Computer Graphics World

April 2011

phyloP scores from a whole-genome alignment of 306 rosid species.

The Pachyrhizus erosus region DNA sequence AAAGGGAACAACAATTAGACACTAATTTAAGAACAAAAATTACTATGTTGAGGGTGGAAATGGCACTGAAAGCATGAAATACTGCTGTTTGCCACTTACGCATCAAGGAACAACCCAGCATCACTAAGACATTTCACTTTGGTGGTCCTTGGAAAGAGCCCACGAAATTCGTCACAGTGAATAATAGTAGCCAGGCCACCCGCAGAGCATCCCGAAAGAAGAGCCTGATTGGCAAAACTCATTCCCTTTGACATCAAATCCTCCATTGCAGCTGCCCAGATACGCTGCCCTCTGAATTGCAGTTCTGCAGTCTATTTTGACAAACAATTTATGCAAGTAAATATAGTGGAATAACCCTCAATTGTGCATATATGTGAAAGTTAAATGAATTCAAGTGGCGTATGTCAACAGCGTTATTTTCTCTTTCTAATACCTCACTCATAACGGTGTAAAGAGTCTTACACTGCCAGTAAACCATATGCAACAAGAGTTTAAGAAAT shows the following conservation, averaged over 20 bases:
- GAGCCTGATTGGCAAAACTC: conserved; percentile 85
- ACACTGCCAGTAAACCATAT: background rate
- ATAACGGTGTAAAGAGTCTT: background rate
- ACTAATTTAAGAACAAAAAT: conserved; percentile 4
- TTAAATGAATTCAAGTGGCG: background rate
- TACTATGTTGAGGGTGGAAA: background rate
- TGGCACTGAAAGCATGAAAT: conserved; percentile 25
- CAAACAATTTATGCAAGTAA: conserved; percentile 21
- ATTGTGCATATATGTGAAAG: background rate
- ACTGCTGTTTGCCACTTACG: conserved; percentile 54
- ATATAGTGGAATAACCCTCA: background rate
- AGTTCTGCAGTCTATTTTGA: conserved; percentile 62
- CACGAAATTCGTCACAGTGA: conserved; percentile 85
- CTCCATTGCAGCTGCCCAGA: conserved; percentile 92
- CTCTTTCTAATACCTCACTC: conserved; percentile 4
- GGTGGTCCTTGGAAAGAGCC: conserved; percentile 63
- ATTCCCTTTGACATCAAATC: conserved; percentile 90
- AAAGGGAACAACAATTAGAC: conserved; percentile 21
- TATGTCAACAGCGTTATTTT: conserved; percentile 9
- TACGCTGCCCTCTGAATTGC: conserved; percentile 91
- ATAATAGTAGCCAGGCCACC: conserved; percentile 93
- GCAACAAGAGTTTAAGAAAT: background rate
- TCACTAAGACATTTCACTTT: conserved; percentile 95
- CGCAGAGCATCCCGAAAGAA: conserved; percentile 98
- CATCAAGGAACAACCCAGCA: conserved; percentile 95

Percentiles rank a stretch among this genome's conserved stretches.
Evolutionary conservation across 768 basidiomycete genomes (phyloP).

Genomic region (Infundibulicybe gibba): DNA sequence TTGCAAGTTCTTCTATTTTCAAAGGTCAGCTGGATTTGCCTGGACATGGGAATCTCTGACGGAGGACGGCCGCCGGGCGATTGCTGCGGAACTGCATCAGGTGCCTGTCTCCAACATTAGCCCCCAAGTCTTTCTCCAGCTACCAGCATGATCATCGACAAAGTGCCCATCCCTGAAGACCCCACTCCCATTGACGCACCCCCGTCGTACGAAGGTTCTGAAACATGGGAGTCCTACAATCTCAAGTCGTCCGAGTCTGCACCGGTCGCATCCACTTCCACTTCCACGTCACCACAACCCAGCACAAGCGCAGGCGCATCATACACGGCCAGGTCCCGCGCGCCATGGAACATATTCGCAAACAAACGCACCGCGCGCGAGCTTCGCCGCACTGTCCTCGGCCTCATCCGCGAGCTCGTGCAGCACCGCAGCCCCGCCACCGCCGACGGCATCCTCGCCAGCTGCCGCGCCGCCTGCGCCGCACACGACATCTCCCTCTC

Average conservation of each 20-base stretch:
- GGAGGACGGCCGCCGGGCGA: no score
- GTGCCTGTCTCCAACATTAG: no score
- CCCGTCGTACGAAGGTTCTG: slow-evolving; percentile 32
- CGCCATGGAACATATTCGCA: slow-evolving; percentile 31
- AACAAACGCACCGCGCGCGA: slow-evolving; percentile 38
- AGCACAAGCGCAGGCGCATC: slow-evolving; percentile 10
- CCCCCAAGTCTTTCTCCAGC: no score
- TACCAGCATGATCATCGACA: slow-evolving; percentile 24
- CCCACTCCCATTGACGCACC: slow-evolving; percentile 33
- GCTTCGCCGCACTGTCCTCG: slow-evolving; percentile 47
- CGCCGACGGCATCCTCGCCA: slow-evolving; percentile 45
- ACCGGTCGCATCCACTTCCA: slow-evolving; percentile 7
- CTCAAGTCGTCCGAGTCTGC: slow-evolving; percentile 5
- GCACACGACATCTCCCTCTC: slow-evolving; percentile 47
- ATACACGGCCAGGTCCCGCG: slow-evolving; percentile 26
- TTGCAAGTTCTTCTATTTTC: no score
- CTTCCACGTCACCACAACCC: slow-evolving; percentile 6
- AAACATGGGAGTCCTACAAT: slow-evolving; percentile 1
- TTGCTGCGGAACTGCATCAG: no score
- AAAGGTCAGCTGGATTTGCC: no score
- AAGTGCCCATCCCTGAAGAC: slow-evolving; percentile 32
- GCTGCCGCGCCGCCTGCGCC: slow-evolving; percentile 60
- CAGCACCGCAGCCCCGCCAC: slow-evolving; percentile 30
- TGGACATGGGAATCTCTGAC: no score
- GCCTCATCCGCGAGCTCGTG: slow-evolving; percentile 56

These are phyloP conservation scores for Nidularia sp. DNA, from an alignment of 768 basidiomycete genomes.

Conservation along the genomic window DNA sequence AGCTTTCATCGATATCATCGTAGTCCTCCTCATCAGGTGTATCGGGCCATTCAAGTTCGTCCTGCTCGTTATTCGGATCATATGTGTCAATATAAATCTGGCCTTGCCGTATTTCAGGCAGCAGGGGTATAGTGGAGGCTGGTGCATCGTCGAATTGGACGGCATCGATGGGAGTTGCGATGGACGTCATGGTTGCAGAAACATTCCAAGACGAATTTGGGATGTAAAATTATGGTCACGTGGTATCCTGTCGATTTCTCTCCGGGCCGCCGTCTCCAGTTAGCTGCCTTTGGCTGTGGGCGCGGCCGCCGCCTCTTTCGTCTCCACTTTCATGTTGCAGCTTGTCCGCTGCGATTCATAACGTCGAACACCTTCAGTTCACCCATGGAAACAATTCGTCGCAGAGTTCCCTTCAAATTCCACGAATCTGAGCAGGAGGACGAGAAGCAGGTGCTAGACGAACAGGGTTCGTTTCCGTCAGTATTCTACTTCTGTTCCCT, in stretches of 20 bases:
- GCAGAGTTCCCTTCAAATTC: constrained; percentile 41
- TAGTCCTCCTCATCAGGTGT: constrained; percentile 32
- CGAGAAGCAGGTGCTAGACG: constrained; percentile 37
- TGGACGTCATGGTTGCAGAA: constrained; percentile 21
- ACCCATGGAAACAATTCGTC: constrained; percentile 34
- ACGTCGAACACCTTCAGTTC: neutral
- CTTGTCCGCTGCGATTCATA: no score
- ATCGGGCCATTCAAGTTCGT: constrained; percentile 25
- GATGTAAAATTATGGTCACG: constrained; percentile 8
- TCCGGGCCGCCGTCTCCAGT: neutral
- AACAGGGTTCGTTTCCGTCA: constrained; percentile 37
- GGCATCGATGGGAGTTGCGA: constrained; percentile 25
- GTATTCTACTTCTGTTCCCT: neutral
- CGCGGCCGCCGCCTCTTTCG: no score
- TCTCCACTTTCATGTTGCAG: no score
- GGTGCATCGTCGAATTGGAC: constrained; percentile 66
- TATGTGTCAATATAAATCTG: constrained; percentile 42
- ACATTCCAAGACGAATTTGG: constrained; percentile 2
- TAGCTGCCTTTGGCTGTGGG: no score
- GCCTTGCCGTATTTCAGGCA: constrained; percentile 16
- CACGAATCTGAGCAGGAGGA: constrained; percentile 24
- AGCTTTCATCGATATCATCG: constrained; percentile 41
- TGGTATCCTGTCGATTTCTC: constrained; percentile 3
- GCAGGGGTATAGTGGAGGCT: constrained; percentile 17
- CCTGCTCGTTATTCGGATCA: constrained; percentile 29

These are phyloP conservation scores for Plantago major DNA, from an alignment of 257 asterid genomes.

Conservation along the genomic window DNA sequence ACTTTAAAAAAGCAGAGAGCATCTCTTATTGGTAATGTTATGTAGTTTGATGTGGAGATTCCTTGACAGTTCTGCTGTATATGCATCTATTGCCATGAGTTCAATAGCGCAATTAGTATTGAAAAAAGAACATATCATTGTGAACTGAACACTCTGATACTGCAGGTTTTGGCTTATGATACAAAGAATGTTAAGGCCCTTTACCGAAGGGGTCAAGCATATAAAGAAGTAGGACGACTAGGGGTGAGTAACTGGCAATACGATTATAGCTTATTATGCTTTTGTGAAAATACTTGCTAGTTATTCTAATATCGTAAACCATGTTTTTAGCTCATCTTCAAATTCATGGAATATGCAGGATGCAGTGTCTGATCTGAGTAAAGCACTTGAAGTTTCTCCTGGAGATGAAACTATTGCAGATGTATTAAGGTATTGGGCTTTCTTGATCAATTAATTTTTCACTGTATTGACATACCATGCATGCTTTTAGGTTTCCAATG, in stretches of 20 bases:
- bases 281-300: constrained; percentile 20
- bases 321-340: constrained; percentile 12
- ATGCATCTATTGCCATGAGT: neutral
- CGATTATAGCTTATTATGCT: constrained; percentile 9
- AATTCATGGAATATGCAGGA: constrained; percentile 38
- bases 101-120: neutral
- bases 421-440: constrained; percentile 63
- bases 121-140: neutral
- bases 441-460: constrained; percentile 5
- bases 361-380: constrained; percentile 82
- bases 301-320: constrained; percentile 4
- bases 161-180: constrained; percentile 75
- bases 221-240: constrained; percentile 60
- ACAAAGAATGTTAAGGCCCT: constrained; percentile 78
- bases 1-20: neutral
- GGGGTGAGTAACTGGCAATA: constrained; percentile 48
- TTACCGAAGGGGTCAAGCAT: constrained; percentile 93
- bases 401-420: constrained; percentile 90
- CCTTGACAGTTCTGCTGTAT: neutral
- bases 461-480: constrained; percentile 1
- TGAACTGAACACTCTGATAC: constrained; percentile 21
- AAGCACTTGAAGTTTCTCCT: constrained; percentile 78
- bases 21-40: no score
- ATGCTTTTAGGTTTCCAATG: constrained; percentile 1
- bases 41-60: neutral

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By YONI KOENIG Rendering Creative Freedom: Refining Workflow for 3D CGI require inordinate amounts of labor—tightly controlled scripting of all actors and objects on the set and camera locations, angles and lighting predetermined long before the cameras roll, and more. This particular scenario may sound far-fetched, but 3D animators and I artists face similar workflow challenges when setting up and adjusting lighting, materials, shadows, and angles to achieve the desired end result. However, realistically determining the creative look and production qual- ity of an animated shot is a time-consuming process that requires render- ing layers and assembling everything in a compositing application. The initial setup of a scene doesn’t require this type of sequential workflow. However, small modifications to a scene, such as adding sheen to a character’s hair, requires the artists to go back and re-render the entire sequence before they can actually see how it looks. In fact, almost any change to visual appearance, no matter how subtle, can become very time-consuming and costly from a creative standpoint: It requires adjusting, rendering, reviewing, and repeating serial dis- crete steps. This type of iterative sequential workflow is the norm for 3D CG animation and is similar to the workflow challenges video editors faced 20 years ago, before real-time non-linear editing programs be- came widely available. Back in the day when tape-to-tape editing was in practice, each piece of video had to be laid down to the recorder in a linear sequence. Once the process was under way, making a simple change was not possible without completely re-editing the footage that followed the change. However, once non-linear editing tools entered the mainstream, video workflow forever changed. Instead of building a program sequence one shot at a time, non-linear systems allowed film and video makers to work with any piece of footage and see the results as they unfolded. This simple modification to editing allows editors Yoni Koenig is chief scientist at StudioGPU, creators of MachStudio Pro. He has been involved in the creation of 3D animation for more than 20 years and continues to explore better ways to utilize the power of the GPU to improve and streamline creative 3D workflow. 8 April 2011 For more creative results, CGI artists need a non-sequential workflow, where they can see results as they happen and act accordingly. Non-linear Workflow Faster processors and professional graphics accelerators are advancing technology at an astounding rate, resulting in more powerful CPUs and GPUs for faster final rendering using commercial rendering and ray- tracing programs. Many accelerated rendering solutions, such as Chaos Group’s V-Ray, Caustic Graphics’ CausticRT, Mental Images’ Mental Ray, and others, continue to raise the bar for realistic visualization. And the promise of even faster final rendering using the new line of graphics accelerator boards, like Evergreen from AMD and Fermi from Nvidia, will continue to drive innovation beyond the imagination. Faster final rendering is only one part of the equation, however. The real breakthrough comes with acceleration of the entire workflow, allowing artists to work in a non-linear environment to make and view changes as fast as the artist (or client) can envision them. Imagine being able to add a light to a scene on the fly, make adjust- ments, and see the shadows, glows, blooms, AO, reflections, and so on, almost exactly as they will appear in a final render. No need to look at the interface and type in a number. Instead, move a slider and watch the im- age change directly. Scrub the timeline and as the camera moves, dynami- cally manipulate lighting, depth of field, motion blur, materials, or turn compositing layers on or off without having to re-render the scene. Jump to an arbitrary time point in a scene, make a change, and see the results without having to click a render button or even wait for a progressive scan magine a world where the filmmaker shoots a scene blindfolded without the ability to see who or what is actually being captured on film until the footage is in review. A workflow that limiting would greater flexibility and control over the final footage, along with a hefty time-savings in production.

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